31 July, 2011

World Toilet Day

I wonder if you can have a bit of a think & a chat to your colleagues about how we might want to celebrate World Toilet Day in 2011.

In 2008, when I was at the Department of Public Works, we teamed up with Caroma, the International Water Centre & Engineers Without Borders to run a 100 toilet Art Exhibition in the Queen Street Mall. We had Bob Mcmullan (the Parliamentary Secretary for International Development Assistance) come along and open the exhibition. Councillor David Hinchliffe submitted an entry along with local artists & artisans, PR/Marketing & engineering firms.

In 2009, we held a sit in (squat in) at King George Square, highlighting the fact that 2.6 billion people have to squat out in the open or in the streets, because they do not have access to even the most basic toilets.

in 2010, we held "a where would you hide", Art Exhibition, with the Australian Toilet Organisation & WaterAid Australia, using lifesize cardboard puppets. Unfortunately, the puppets drowned in the basement of Brisbane Square in the January flood. We also acknowledged the work of the folks in Urban Cleansing at Brisbane City Council, who clean & maintain public toilets.

Earlier this year, I extorted some money & support from Natalie Bochenski (aka Girl Clumsy) - http://www.girlclumsy.com/2011/02/rowan-doesnt-want-to-help-or-does-he.html

The objective of World Toilet Day is to celebrate our toilets & the benefits that they bring and to raise awareness of the fact that a third of the world's citizens do not have access to a toilet.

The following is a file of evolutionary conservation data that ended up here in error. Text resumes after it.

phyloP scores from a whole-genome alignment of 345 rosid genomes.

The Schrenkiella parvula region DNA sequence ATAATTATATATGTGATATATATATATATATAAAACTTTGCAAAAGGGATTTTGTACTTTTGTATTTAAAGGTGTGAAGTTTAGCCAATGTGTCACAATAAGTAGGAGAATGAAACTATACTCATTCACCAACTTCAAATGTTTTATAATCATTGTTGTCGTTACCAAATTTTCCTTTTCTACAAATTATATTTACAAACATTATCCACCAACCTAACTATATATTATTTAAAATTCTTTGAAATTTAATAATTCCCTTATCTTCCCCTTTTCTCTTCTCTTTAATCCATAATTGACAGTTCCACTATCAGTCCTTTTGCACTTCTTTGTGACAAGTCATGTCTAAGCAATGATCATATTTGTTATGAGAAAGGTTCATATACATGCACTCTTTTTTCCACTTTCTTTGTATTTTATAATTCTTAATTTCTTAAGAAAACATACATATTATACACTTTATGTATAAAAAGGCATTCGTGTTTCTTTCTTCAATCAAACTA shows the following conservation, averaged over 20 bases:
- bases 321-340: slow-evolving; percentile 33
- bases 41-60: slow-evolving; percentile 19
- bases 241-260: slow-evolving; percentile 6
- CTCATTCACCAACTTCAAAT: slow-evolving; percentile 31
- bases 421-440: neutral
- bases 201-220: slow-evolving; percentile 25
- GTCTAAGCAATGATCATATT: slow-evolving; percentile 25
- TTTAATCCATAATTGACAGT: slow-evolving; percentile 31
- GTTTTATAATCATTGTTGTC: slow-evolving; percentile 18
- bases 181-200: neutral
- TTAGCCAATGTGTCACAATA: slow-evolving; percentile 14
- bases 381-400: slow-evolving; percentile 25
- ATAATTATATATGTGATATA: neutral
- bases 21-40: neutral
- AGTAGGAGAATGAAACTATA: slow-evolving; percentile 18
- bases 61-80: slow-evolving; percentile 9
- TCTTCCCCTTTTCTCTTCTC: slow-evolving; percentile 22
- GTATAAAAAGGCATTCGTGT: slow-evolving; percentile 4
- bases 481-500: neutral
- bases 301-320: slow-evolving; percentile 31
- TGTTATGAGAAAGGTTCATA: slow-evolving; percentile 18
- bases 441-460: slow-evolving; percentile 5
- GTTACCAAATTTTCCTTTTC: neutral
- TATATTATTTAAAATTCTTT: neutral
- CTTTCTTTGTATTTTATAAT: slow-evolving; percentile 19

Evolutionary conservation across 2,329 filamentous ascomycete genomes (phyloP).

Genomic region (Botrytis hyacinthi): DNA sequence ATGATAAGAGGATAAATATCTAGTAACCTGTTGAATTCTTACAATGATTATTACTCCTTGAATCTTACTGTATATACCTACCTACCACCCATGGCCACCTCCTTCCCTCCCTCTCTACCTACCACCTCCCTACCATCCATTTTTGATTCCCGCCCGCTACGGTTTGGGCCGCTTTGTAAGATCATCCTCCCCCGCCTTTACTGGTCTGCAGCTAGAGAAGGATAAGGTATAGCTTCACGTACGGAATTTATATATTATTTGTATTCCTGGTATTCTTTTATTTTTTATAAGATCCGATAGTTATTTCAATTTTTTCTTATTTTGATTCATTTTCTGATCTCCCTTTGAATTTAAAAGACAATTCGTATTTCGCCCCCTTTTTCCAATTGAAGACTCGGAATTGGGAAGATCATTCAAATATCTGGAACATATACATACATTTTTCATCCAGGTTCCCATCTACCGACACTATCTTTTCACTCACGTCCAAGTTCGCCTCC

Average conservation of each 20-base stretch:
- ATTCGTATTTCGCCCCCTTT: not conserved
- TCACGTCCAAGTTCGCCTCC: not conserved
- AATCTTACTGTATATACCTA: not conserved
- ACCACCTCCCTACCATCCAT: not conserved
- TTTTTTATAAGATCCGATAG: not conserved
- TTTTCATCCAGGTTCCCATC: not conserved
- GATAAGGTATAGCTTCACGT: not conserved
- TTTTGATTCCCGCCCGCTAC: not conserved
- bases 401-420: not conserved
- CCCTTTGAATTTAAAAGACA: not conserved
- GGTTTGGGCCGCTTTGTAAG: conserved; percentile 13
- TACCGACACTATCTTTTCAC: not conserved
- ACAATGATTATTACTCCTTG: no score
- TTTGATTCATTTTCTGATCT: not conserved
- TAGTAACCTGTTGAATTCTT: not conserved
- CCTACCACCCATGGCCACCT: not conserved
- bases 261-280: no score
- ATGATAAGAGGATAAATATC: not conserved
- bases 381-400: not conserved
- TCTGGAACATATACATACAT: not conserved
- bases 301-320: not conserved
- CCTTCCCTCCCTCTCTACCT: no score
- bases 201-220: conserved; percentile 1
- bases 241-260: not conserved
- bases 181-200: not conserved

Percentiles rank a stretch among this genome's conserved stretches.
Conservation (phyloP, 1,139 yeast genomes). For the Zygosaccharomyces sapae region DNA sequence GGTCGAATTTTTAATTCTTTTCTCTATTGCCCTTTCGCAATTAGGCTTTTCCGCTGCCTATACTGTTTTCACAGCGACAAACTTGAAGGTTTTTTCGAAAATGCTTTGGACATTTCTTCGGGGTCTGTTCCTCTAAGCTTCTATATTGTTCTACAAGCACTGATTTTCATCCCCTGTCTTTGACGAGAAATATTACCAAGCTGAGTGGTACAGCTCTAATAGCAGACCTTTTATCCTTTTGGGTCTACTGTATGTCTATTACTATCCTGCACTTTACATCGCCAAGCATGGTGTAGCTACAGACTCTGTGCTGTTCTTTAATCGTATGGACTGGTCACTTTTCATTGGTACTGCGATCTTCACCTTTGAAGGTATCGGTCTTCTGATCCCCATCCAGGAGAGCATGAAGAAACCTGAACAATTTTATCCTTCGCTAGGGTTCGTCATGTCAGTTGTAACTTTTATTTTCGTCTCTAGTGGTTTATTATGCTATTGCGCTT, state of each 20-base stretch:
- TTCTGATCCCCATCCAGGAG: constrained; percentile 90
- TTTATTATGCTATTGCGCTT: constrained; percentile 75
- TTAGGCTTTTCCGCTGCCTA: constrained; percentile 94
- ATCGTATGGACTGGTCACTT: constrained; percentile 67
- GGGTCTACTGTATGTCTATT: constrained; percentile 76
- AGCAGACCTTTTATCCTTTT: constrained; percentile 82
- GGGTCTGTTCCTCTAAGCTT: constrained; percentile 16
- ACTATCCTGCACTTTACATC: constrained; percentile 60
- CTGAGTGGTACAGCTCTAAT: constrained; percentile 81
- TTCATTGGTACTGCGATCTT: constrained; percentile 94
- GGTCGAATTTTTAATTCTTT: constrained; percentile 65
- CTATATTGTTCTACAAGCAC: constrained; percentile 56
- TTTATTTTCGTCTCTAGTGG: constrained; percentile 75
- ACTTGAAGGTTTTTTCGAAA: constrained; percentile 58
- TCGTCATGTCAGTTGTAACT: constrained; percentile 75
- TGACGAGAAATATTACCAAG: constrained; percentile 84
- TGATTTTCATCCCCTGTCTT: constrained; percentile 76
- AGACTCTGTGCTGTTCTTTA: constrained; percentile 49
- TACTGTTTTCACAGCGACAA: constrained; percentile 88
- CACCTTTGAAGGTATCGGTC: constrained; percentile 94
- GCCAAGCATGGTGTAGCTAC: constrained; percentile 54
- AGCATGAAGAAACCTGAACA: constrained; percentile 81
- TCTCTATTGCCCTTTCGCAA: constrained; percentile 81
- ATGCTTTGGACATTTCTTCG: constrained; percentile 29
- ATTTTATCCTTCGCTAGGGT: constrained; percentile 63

Here is a summary of what a toilet means for a young girl (taken from: http://blockbuster.water.org/?p=466)

1) She can stay in school.
Girls in the developing world often drop out of school once they reach puberty because there are not separate sanitation facilities for boys and girls. When menstruating, there is nowhere private to tend to their needs or deal with soiled clothes. The resulting embarrassment and anxiety causes girls to give up on school.

2) She’ll have better health.
Lack of toilets or other sanitation facilities forces girls to wait until nighttime to defecate (under the cover of darkness) or to wake up very early in the morning. This not only causes extreme discomfort, but can also cause urinary tract infections and other gastro-intestinal problems.

Fecal matter is the leading cause of illness in the world. Most of these illnesses, such as diarrhea, are easily preventable with access to sanitation (toilets, or other means of waste disposal). Because no sanitation facilities are available, open defecation is a common practice in rural areas in the developing world – despite the fact that people are ashamed of being forced to use this practice and often know that it is associated with disease. While many adult women suffer chronic diarrhea and survive, hundreds of thousands of girls less than five years old die each year because of it.

3) She won’t have to worry about her safety.
With the setting sun comes the long-awaited opportunity for girls to relieve themselves – but fear is a companion to their relief. When a girl’s only option is relieve herself under the cover of darkness, in a remote field or other removed location, she is more open to attack by wild animals and poisonous insects, and more vulnerable to rape and physical and sexual assault.

4) She’ll have the dignity she deserves.
Imagine living life without sanitation: you have no privacy, no sense of security, poor health, and limited options for staying in school.


Rowan Barber - Sanitation Engineer

No comments:

Post a Comment